Check them out here
The fantastic biology blog, ifitsgreenitsbiology, has made a comparison of all the new biology specs that are due to come in to force in September.
Check them out here
Original article appeared on the BBC website
Monkeys at the top and bottom of the social pecking order have physically different brains, research has found.
A particular network of brain areas was bigger in dominant animals, while other regions were bigger in subordinates.
The study suggests that primate brains, including ours, can be specialised for life at either end of the hierarchy.
The differences might reflect inherited tendencies toward leading or following, or the brain adapting to an animal's role in life - or a little of both.
Neuroscientists made the discovery, which appears in the journal Plos Biology, by comparing brain scans from 25 macaque monkeys that were already "on file" as part of ongoing research at the University of Oxford.
Dr MaryAnn NoonanUniversity of Oxford
"We were also looking at learning and memory and decision-making, and the changes that are going on in your brain when you're doing those things," explained Dr MaryAnn Noonan, the study's first author.
The decision to look at the animals' social status produced an unexpectedly clear result, Dr Noonan said.
"It was surprising. All our monkeys were of different ages and different genders - but with fMRI (functional magnetic resonance imaging) you can control for all of that. And we were consistently seeing these same networks coming out."
The monkeys live in groups of up to five, so the team identified their social status by watching their behaviour, then compared it to different aspects of the brain data.
In monkeys at the top of their social group, three particular bits of the brain tended to be larger (specifically the amygdala, the hypothalamus and the raphe nucleus). In subordinate monkeys, the tendency was for a different cluster of regions to be bigger (all within the striatum).
Nature plus nurtureAt either end of the social ladder, compared to monkeys in the middle, the activity in all these different brain regions was more synchronised. The researchers believe these areas together constitute brain circuits that are crucial for negotiating social situations - interpreting social and emotional cues, learning the value of certain actions, and so on.
Dr Noonan said it was particularly interesting to see different brain regions expanded at the top and the bottom of the social ladder, indicating that dominance isn't simply about being physically stronger and having an altogether bigger brain.
"It suggests that at either end [of the hierarchy], you really need a specific set of skills to be successful, and those skills are making higher neural demands on those areas of the brain," she told the BBC.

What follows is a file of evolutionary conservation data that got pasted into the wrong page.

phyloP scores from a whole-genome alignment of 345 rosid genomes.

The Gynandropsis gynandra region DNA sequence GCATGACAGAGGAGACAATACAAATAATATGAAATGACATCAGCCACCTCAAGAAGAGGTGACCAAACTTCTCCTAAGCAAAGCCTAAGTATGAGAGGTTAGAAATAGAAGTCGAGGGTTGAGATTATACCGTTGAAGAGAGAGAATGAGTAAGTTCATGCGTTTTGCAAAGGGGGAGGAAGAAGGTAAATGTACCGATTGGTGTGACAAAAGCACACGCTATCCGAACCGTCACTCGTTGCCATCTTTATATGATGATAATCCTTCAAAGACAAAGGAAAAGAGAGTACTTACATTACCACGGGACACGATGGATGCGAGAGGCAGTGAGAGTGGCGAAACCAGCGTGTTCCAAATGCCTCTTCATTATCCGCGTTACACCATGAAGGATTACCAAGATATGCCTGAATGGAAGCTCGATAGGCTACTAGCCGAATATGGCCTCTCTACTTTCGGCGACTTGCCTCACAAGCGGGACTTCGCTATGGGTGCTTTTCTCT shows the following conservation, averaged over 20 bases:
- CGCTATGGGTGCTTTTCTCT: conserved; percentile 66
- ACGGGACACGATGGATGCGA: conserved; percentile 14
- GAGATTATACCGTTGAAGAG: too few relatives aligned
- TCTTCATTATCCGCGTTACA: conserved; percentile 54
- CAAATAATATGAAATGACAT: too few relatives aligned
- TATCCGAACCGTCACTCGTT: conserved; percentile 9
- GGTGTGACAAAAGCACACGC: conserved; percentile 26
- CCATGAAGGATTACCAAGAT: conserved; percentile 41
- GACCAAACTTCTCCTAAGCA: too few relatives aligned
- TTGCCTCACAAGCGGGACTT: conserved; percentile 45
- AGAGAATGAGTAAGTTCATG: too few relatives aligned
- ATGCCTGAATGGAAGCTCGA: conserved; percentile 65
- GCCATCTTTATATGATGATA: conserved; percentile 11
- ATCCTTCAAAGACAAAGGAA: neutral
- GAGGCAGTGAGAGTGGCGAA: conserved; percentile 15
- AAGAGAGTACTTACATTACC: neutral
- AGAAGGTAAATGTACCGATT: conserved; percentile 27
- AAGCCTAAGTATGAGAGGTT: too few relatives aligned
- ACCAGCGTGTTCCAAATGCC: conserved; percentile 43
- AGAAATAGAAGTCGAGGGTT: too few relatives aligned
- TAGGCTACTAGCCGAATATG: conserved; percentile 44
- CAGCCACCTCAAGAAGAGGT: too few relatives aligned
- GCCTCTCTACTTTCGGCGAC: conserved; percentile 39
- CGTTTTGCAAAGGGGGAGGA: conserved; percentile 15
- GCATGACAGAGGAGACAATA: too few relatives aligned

"In the animal kingdom, you might think that being dominant is all about aggression - I'm the bigger monkey, bugger off the rest of you.
"But all of this put together means that dominance might actually depend not only on aggression and physical strength, but also on forming bonds and making coalitions - and being quite smart about placing your loyalties."
The results cannot distinguish whether the differences in these monkeys' brains were there from birth, predisposing them to a particular social lot in life, or whether they reflect ongoing changes in the brain's organisation based on the demands of living with a particular status. Dr Noonan thinks that a combination of both these effects is the most likely explanation.
"It probably is both, because they're both really important mechanisms to have on board. You can imagine if you've come from 'good stock' within the monkey world, and your dad was really strong and muscly, you'll inherit those genes, and that might set your brain up in a certain way.
"But of course you're going to have to be plastic, in order to succeed and survive. You'll have to be adapting your behaviour and therefore your brain has got to adapt too."
There is no reason to suspect that the correlations identified in the study would not apply to other primates, like apes and humans.
"The regions that we've found are all there in humans and they all do similar things," Dr Noonan said.
But in our society, social position can vary considerably in different situations - so it is might be difficult to define "dominance" for a human study.
"While we might be top-dog in one circle of friends, at work we might be more of a social climber. The fluidity of our social position and how our brains adapt our behaviour to succeed in each context is the next exciting direction for this area of research."
This article has been modified from a piece featured in the BBC News Magazine
You would have to be desperate to take a sample of your husband's excrement, liquidise it in a kitchen blender and then insert it into your body with an off-the-shelf enema kit. This article contains images and descriptions which some might find shocking.
In April 2012, Catherine Duff was ready to try anything. She was wasting away with crippling abdominal pains, nausea, vomiting and diarrhoea so severe she was confined to the house. At 56, in the US state of Indiana, she had come down with her sixth Clostridium difficile infection in six years.
"My colorectal surgeon said: 'The easiest thing would be to just take your colon out.' And my question was: 'Easier for whom?'"
Appalled at the idea of losing her large intestine, Duff's family feverishly searched for alternative treatments on the internet. One of them turned up an article about a doctor in Australia, Thomas Borody, who had been treating C. diff with an unusual process known as faecal transplant, or faecal microbiota transplantation (FMT).
Clostridium difficile is an obnoxious microbe, usually kept in check by other bacteria in our guts. Problems arise when antibiotics remove some of these "friendly" bacteria, allowing C. diff to take over. One doctor compares it to the hooligan on the bus who is prevented from doing any harm by the sheer number of people on board. A course of antibiotics is equivalent to some of these people getting off at a stop, allowing the hooligan to run wild. About 50% of a person's faeces is bacteria, and a faecal transplant is like a whole new busload of people - the friendly bacteria - being hustled on board.